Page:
# ML Wiki

## Multi-Attribute Utility Theory

Multi-Attribute Utility Theory or MAUT is a method of Multi-Criteria Decision Aid

## Utility Functions

Suppose we have a global utility function $U(a)$ that aggregates all criteria into one value:

• $U(a) = U(g_1(a), ..., g_k(a))$

$U(a) = \sum_{j=1}^k u_j(g_j(a))$

The evaluation table:
Price Comfort
$a$ 300 Medium
$b$ 350 Good
$c$ 400 Good
$d$ 450 Very Good
The utility functions:
$u_1$ $u_2$
8.5 4
8 7
6 7
5 10

With weights $k_1 = 7$ and $k_2 = 3$ we establish the ranking based on the following values:

• $u(a) = 7 \cdot 8.5 + 3 \cdot 4 = 71.5$
• $u(b) = 7 \cdot 8 + 3 \cdot 7 = 77$
• $u(c) = 7 \cdot 6 + 3 \cdot 7 = 63$
• $u(d) = 7 \cdot 5 + 3 \cdot 10 = 65$
• $b > a > d > c$

### Marginal Utilities

At first we transform the evaluation into two "marginal utilities":

• we transform evaluation of all criteria into a scale $[0, 1]$

So with the weighted sum we have

• $U(a) = \sum{k=1}{n} w_k u_k(a)$
• we want $u_k \in [0, 1]$

Suppose you want to buy a car

• the prices range from 15k to 50k
• so first step is assigning 1 to 15k and 0 to 50k
• we've got a linear utility function
• but this is only just the first approximation of our preferences
• • we know that we're willing to spend somewhere around 20k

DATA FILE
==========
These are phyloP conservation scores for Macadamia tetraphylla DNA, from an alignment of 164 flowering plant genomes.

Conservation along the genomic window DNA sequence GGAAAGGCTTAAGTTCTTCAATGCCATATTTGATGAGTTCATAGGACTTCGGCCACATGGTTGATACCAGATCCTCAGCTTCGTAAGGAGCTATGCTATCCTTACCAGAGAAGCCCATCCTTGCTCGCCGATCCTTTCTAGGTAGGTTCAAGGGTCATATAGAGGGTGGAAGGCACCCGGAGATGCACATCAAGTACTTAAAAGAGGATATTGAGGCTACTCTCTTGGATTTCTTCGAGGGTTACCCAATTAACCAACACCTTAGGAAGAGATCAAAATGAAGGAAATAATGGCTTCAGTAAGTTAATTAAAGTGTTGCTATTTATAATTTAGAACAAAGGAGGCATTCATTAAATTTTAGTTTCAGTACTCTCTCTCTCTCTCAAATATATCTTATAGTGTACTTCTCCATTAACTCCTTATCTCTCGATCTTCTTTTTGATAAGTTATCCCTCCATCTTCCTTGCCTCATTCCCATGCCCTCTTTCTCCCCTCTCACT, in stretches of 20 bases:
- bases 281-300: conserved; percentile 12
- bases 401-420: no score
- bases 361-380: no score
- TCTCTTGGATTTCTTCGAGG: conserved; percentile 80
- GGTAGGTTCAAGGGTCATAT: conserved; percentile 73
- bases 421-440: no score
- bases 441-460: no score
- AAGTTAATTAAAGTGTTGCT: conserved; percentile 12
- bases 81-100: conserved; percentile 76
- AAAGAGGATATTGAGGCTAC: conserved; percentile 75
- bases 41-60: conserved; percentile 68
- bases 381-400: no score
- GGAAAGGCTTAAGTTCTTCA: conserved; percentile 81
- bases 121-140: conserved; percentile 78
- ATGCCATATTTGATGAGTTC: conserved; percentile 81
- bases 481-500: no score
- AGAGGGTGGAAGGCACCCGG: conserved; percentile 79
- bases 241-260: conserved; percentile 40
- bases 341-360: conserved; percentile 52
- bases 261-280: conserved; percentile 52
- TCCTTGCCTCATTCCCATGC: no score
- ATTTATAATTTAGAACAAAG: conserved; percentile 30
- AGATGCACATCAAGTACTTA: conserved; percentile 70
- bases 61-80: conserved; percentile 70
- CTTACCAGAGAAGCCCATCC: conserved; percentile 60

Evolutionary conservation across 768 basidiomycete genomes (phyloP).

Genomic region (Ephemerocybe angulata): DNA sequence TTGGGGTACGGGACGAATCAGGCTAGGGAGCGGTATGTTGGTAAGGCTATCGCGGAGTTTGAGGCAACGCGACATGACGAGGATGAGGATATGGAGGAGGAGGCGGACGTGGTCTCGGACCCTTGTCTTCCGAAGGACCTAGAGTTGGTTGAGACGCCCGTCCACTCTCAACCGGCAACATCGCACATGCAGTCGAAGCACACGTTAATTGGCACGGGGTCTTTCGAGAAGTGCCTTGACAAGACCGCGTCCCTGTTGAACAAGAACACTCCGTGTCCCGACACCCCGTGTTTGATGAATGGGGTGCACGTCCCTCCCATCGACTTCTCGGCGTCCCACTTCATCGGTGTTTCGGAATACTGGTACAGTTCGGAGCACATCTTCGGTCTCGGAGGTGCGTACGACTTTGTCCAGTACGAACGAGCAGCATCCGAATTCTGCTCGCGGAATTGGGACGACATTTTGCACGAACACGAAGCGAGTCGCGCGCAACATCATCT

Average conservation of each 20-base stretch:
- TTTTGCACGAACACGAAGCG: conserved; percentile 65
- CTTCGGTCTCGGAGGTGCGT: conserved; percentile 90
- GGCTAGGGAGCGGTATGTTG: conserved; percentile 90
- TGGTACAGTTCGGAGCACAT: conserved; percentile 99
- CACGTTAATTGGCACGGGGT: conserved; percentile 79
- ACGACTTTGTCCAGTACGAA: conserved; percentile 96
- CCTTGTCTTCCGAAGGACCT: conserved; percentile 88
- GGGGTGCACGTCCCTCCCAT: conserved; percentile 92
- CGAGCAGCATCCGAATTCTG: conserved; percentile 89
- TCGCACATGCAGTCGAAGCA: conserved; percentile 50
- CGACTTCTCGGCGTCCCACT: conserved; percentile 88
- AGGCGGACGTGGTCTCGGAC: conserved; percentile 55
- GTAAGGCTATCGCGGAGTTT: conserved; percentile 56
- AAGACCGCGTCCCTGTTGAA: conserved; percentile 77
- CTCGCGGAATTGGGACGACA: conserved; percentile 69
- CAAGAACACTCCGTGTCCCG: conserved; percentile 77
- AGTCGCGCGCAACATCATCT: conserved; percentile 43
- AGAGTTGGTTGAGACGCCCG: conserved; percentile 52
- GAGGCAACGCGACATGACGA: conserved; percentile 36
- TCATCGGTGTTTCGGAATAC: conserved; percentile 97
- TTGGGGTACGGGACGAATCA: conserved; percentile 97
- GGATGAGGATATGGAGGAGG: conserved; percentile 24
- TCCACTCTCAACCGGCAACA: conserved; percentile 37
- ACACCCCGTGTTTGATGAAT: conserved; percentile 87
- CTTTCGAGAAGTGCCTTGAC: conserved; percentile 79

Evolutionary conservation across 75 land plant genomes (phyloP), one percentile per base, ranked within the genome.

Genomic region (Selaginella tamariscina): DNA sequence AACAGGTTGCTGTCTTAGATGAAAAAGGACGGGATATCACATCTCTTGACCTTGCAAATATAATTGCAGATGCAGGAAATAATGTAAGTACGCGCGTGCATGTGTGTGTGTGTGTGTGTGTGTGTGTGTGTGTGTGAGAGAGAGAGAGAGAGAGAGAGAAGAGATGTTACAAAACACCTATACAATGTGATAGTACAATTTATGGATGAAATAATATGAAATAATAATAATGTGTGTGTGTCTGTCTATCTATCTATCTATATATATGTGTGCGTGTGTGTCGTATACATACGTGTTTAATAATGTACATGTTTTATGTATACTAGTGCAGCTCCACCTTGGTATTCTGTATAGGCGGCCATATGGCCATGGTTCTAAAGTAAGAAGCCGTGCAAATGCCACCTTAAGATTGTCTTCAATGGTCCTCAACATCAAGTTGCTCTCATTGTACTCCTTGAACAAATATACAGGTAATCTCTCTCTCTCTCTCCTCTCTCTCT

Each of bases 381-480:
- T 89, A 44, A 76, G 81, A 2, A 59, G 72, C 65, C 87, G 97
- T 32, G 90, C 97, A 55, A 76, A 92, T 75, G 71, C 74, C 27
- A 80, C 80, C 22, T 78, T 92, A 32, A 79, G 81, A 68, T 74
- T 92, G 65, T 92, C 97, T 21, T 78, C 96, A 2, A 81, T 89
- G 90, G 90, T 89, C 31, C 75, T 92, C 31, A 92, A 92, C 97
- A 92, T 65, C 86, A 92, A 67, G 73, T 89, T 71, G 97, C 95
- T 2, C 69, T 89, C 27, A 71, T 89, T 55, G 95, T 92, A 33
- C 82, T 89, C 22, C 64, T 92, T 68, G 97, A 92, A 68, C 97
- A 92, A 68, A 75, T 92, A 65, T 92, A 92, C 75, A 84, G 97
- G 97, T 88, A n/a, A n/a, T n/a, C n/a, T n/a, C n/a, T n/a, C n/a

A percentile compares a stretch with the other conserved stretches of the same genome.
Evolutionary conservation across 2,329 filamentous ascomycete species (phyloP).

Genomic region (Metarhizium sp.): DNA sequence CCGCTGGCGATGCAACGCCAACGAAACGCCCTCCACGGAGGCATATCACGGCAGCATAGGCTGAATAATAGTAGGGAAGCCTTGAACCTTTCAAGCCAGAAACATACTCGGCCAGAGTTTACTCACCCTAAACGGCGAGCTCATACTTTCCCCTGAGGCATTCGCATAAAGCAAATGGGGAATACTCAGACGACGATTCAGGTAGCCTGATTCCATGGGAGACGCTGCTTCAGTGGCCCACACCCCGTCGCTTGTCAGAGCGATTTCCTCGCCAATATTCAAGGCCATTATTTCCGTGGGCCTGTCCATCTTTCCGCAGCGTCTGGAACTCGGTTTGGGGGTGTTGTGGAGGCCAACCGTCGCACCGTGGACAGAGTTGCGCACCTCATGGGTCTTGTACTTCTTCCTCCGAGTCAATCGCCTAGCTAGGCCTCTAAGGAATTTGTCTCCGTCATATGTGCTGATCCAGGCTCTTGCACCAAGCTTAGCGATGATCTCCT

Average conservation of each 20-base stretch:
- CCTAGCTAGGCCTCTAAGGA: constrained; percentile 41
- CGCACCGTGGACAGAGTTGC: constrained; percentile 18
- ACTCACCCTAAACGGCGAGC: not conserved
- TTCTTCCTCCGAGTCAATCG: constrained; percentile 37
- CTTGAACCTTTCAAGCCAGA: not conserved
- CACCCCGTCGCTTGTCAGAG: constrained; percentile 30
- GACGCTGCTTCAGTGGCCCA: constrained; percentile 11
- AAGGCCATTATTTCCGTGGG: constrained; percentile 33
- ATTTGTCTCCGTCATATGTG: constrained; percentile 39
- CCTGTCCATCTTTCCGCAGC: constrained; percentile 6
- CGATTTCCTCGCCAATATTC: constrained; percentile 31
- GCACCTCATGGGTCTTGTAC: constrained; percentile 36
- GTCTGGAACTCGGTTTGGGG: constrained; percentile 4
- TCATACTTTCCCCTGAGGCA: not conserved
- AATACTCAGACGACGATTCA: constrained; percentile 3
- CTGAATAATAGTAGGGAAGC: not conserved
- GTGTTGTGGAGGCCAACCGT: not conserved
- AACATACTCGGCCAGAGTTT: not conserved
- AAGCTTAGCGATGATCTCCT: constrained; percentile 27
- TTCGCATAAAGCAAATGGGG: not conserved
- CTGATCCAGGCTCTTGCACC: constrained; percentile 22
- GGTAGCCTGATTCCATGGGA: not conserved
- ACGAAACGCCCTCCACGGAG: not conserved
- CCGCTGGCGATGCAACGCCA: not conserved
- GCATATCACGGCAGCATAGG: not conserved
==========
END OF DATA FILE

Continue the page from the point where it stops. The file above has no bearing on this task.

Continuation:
• we want $u(20k) = 0.5$
• so we modify the function by adding an additional point - now there're two linear function
• this is the second approximation of our preferences
• • can repeat this for both left and right sides to get the 3rd approximation
• and define $u(p_1) = 0.75$ and $u(p_2) = 0.25$
• • and so on

## Examples

Consider an additive model and the following evaluation table

$g_1$ $g_2$
$a_1$ 1 1
$a_2$ 1 3
$a_3$ 1 5
$a_4$ 2 1
$a_5$ 2 3
$a_6$ 2 5
$a_7$ 3 1
$a_8$ 3 3
$a_9$ 3 5

Based on this table a Decision Maker gives his preferences:

• $a_9 \ P \ a_6 \ P \ a_8 \ P \ a_5 \ P \ a_3 \ I \ a_7 \ P \ a_2 \ I \ a_4 \ P \ a_1$

This ordering satisfied the Preferential Independence criteria.

Definition: $\exists a,b,c,d \in A$, and set of criteria $J \cup \overline{J} = G$

• $g_i(a) = g_i(b), \forall i \not \in J$
• $g_i(c) = g_i(d), \forall i \not \in J$
• $g_i(a) = g_i(a), \forall i \in J$
• $g_i(b) = g_i(d), \forall i \in J$

In this case $J = \{g_1\}, \overline{J} = \{g_2\}$

• under $J$: $a_1 = a_2 = a_3; a_4 = a_5 = a_6; a_7 = a_8 = a_8$
• under $\overline{J}$: $a_1 = a_4 = a_7; a_2 = a_5 = a_8; a_3 = a_7 = a_9$

Need to check if this principle is satisfied for all possible combinations

For example, $a_1, a_4, a_5, a_5$:

• $a_4 \ P \ a_1 \iff a_5 \ P \ a_2$
• this indeed holds

Now we want to check how the decision maker obtained this ranking

• can we model it with an utility function?
• note that $a_3 \ I \ a_7$
• then under the utility model it should be true that $U(a_3) = U(a_7)$
• $u_1(g_1(a_3)) + u_2(g_2(a_3)) = u_1(g_1(a_7)) + u_2(g_2(a_7)) = ...$
• $... = u_1(1) + u_2(5) = u_1(3) + u_2(1) \ \ \ (*)$
• also $a_2 \ I \ a_4$
• then $U(a_2) = U(a_4)$
• or $u_1(1) + u_2(3) = u_1(2) + u_2(1) \ \ \ (**)$
• let's try to find the utility function
• check $(*) - (**)$
• $u_2(5) - u_2(3) = u_1(3) - u_1(2) \Rightarrow u_1(2) + u_2(5) = u_1(3) + u_2(3)$
• we see that $a_6$ is evaluated to $(2, 5)$ and $a_8$ is evaluated to $(3, 3)$
• but it means that we should also have $a_6 \ I \ a_8$ - which is not the case
• thus it's not possible to establish